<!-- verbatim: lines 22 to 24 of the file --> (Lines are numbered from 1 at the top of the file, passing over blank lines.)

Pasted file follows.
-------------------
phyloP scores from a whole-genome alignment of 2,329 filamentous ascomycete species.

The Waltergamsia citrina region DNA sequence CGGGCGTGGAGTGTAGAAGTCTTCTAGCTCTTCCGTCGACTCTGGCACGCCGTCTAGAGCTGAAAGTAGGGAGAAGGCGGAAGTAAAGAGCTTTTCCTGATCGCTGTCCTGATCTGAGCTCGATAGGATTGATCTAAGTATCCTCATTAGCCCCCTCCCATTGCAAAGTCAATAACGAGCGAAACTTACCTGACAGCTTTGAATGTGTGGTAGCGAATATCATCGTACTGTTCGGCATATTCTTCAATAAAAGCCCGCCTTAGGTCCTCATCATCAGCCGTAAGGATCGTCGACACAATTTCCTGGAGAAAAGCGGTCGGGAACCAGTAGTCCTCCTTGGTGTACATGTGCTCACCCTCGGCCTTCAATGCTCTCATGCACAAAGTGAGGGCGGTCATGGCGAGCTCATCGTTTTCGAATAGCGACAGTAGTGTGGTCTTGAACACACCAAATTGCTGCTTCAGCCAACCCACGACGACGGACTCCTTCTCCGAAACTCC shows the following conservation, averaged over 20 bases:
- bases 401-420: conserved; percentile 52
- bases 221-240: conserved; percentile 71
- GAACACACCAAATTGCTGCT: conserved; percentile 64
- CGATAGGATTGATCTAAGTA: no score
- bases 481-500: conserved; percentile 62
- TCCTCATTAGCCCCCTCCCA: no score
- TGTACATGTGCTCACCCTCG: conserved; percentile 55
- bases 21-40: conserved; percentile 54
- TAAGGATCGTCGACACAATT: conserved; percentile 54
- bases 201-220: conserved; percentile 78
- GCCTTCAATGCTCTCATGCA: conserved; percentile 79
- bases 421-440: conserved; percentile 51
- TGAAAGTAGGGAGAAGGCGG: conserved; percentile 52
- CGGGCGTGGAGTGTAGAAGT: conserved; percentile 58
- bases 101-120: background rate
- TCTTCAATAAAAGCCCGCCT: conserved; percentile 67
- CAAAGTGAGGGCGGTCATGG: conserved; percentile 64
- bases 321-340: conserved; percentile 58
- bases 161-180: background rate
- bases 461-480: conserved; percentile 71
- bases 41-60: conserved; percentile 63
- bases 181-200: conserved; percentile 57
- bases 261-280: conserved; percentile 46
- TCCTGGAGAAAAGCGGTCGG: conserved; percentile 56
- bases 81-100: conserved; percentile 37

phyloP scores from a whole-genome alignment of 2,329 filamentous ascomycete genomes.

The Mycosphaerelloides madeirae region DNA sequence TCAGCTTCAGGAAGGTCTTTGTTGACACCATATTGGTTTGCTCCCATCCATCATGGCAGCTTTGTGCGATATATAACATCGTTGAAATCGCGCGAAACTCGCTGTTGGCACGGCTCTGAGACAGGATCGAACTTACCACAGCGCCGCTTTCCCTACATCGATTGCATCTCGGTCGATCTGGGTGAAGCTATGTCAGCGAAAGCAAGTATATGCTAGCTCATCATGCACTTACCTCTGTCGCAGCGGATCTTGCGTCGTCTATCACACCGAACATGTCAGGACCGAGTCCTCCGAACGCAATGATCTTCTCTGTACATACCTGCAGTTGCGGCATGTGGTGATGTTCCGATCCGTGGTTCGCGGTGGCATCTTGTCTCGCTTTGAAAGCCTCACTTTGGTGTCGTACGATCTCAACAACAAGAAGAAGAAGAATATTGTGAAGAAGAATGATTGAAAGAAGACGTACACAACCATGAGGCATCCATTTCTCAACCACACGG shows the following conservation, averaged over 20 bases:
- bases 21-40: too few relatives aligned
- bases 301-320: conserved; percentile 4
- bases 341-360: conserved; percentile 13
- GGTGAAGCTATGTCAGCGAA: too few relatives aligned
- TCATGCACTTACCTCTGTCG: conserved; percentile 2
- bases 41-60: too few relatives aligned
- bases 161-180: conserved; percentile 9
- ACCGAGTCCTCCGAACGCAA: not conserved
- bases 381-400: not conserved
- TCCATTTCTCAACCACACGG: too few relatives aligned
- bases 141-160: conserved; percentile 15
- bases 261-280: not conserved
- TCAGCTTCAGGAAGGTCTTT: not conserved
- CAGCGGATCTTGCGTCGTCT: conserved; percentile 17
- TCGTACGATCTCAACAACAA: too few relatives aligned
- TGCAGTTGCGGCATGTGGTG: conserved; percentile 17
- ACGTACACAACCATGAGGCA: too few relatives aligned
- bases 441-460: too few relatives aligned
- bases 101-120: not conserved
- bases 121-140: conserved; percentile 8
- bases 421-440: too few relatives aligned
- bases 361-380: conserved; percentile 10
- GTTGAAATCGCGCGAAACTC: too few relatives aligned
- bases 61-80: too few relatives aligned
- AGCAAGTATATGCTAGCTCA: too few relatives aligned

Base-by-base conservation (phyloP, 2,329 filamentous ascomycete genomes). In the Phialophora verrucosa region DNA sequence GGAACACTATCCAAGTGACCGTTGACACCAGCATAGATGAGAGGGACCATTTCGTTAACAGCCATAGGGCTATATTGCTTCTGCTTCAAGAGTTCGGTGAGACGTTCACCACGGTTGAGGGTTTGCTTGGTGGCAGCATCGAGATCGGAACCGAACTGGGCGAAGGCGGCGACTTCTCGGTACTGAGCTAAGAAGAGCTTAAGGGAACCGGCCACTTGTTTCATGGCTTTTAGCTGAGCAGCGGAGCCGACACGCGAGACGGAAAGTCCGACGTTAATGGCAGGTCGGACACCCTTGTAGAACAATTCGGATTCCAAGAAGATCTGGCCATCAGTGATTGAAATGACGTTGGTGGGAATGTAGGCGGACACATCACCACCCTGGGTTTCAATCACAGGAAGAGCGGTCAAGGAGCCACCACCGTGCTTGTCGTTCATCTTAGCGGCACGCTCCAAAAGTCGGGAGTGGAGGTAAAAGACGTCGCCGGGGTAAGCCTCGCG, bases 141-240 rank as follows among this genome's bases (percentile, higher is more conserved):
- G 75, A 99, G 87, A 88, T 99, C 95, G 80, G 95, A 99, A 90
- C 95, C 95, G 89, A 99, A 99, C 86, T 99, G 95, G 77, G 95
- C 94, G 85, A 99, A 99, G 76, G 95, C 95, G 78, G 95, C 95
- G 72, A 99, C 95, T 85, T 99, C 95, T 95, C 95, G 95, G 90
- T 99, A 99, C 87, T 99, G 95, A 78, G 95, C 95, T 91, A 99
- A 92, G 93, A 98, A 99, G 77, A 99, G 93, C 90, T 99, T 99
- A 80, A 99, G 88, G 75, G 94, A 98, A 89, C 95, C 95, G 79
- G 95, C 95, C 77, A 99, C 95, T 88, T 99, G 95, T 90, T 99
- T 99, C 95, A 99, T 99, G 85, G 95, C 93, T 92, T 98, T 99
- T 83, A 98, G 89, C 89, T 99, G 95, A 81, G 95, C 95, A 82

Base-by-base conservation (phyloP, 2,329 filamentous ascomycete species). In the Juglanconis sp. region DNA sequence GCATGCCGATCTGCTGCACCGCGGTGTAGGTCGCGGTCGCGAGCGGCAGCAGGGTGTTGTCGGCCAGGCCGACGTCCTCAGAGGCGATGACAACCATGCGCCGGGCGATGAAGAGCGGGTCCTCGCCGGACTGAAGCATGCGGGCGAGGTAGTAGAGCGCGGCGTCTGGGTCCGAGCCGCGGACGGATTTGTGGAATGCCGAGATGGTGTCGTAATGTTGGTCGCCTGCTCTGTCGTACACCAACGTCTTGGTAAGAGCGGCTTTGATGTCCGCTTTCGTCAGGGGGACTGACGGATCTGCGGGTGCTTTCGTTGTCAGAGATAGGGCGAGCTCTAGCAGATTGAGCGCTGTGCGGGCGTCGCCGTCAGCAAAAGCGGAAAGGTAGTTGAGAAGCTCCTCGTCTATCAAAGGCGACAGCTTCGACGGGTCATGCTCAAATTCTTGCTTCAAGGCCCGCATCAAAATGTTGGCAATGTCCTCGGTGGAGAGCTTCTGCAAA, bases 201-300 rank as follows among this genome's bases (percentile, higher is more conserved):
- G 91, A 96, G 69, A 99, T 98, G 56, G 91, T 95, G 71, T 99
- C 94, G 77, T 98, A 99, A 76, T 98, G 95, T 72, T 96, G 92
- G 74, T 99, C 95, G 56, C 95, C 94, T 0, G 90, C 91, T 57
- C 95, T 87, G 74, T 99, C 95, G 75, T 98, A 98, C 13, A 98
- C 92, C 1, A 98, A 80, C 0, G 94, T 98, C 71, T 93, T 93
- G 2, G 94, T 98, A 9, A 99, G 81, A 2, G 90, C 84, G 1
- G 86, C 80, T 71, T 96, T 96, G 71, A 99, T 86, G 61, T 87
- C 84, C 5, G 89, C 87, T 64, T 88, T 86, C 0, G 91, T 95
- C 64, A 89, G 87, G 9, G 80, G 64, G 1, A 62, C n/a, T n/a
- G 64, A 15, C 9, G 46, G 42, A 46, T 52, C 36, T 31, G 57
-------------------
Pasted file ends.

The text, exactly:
- bases 461-480: conserved; percentile 71
- bases 41-60: conserved; percentile 63
- bases 181-200: conserved; percentile 57